Tall, lean Cecilia, her hair cropped short like a boy's. Lyle loved her long, white neck more than the large, round tits bouncing within her white blouse. Beneath, she knew Cecilia's narrow hips and the fleshy thighs. There, the girl was pale and soft.

Lyle thought of her mother alone at home, the television in their living room kept her company but Lyle doubted her mother watched. Lately, news programs reported endlessly on the apocalypse. People insisted on a prank. Many more believed. Indefatigable, Lyle sat through tedious interviews and read news articles. She texted her sins to 2366 and paid sixty pesos. When she told Cecilia, she laughed.

"Paano mo tinext? Finifinger ko ang kaklase ko sa school chapel?"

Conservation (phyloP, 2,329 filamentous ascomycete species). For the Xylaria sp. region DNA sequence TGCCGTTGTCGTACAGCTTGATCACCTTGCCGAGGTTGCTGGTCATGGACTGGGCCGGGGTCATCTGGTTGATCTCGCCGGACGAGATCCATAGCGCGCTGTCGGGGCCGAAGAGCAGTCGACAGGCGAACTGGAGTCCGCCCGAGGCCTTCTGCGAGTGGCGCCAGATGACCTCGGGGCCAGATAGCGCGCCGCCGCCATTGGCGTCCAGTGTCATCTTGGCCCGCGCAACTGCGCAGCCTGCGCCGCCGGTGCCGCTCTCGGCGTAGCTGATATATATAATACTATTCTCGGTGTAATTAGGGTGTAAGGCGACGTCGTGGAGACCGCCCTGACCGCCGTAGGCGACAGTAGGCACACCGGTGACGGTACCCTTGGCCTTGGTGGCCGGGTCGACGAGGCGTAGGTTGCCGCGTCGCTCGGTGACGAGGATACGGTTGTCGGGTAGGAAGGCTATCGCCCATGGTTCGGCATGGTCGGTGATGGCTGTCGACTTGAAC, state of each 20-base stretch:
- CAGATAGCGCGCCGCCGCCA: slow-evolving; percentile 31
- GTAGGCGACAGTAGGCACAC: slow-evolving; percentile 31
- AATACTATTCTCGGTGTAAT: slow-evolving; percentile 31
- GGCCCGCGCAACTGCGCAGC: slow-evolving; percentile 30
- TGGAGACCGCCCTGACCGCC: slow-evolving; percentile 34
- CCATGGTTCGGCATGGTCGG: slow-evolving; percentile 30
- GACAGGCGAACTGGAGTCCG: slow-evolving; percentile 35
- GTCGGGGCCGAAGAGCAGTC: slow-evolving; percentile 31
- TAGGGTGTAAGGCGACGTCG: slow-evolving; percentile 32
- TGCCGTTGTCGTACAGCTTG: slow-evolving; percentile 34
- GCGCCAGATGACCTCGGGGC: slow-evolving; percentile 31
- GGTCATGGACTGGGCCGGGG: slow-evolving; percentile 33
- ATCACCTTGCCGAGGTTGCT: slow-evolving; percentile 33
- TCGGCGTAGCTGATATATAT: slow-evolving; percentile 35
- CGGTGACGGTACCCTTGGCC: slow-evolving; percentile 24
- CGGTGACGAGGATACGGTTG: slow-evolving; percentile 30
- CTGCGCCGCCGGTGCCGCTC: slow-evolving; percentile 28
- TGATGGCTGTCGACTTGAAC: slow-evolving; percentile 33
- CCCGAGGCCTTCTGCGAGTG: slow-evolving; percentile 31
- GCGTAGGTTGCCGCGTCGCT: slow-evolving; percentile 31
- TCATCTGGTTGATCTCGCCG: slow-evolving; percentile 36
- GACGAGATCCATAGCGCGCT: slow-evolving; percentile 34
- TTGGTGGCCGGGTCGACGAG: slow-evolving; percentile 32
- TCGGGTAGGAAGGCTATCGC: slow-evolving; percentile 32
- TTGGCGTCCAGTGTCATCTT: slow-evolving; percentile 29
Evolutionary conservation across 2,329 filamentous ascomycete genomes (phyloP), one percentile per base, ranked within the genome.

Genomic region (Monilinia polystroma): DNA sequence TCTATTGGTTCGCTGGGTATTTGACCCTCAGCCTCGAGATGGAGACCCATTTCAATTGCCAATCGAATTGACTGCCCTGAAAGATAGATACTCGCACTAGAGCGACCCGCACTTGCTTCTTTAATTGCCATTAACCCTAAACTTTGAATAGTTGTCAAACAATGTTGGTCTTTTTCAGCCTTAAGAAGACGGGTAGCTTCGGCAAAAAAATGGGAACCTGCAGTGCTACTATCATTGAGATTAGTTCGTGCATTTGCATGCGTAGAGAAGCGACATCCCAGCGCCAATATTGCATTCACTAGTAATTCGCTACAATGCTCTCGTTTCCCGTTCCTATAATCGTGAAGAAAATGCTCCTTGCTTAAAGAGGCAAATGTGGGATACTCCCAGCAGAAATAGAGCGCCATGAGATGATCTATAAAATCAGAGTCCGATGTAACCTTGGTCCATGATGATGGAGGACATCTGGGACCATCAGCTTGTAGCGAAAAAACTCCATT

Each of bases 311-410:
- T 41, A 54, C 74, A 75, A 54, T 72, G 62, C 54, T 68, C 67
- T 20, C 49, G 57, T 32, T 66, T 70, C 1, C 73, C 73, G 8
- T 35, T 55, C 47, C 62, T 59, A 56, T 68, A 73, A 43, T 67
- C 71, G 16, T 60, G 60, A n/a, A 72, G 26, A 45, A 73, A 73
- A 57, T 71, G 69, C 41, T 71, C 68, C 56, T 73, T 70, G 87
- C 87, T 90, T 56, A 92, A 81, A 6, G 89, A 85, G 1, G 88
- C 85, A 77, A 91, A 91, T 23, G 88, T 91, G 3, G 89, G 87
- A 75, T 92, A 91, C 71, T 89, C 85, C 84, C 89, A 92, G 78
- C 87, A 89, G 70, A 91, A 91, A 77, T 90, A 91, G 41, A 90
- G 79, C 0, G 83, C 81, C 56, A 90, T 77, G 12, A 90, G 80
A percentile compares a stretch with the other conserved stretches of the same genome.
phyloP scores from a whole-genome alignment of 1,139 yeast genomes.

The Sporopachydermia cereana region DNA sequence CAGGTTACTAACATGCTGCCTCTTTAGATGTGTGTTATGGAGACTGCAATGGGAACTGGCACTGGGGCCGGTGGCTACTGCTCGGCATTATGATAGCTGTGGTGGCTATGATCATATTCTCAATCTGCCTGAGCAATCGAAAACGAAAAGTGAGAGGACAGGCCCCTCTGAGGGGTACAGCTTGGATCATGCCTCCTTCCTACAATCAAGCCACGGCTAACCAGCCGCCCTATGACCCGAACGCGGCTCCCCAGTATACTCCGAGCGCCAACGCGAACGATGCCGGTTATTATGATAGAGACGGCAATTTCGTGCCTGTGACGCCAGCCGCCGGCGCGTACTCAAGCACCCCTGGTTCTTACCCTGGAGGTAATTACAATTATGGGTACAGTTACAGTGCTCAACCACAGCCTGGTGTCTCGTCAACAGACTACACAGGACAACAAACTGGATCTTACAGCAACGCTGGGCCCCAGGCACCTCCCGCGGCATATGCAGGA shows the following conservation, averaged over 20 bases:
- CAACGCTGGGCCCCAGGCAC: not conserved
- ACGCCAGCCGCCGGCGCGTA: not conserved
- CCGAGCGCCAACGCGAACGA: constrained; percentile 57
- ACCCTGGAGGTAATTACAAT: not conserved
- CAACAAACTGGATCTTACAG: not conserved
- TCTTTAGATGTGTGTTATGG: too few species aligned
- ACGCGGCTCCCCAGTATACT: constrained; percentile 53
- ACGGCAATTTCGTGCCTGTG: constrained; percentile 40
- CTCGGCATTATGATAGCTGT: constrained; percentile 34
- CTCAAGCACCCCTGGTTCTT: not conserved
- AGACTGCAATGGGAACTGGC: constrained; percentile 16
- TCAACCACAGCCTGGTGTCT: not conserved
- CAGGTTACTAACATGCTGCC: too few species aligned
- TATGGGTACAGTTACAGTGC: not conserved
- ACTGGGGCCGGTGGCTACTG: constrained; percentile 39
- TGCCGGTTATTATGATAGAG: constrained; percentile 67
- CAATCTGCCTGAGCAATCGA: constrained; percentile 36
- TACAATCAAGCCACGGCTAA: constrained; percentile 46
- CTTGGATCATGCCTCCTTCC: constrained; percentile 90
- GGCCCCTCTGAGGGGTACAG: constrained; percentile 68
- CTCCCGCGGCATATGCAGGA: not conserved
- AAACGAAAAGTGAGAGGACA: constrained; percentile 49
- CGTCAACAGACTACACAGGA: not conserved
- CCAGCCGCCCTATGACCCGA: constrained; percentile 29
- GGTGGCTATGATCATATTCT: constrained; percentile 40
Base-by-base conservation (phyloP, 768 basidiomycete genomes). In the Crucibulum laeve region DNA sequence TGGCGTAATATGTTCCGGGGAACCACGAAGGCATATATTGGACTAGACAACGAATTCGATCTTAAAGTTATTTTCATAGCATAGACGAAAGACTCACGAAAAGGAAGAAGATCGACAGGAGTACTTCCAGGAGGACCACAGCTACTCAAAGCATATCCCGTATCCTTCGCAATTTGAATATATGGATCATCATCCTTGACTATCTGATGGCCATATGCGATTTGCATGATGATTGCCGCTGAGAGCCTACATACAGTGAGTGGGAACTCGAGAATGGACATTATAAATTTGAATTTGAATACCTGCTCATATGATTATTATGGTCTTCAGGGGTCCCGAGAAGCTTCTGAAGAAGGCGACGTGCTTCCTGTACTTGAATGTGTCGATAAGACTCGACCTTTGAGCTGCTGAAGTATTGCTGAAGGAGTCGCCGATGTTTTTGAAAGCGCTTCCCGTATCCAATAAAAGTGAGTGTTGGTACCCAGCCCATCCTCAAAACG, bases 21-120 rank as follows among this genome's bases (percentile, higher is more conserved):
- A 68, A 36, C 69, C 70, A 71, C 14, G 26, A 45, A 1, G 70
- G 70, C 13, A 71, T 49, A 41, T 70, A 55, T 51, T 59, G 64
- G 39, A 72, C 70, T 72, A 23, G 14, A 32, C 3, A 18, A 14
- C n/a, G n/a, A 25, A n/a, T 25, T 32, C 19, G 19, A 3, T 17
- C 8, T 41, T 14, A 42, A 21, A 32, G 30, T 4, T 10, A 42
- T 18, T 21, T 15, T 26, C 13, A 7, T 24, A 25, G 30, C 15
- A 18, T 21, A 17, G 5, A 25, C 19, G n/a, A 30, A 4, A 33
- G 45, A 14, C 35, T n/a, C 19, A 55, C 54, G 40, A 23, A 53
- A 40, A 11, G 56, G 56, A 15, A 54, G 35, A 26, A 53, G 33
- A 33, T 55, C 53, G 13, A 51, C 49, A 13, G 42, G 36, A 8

Lyle grinned, then. "Hindi naman yun kasalanan."



They were late for class but the teacher had left only a reading assignment. As Cecilia flipped through the pages of her book, it happened. The phone in her bag rang: guguho na ang mundo, the message informed her. But all around her, half the class read on. Above them, clouds strolled across the sky, casting lazy shadows, the wind wailing.

On the other side of the room, Lyle met her eyes. In the instant before the world ended, they smiled at each other.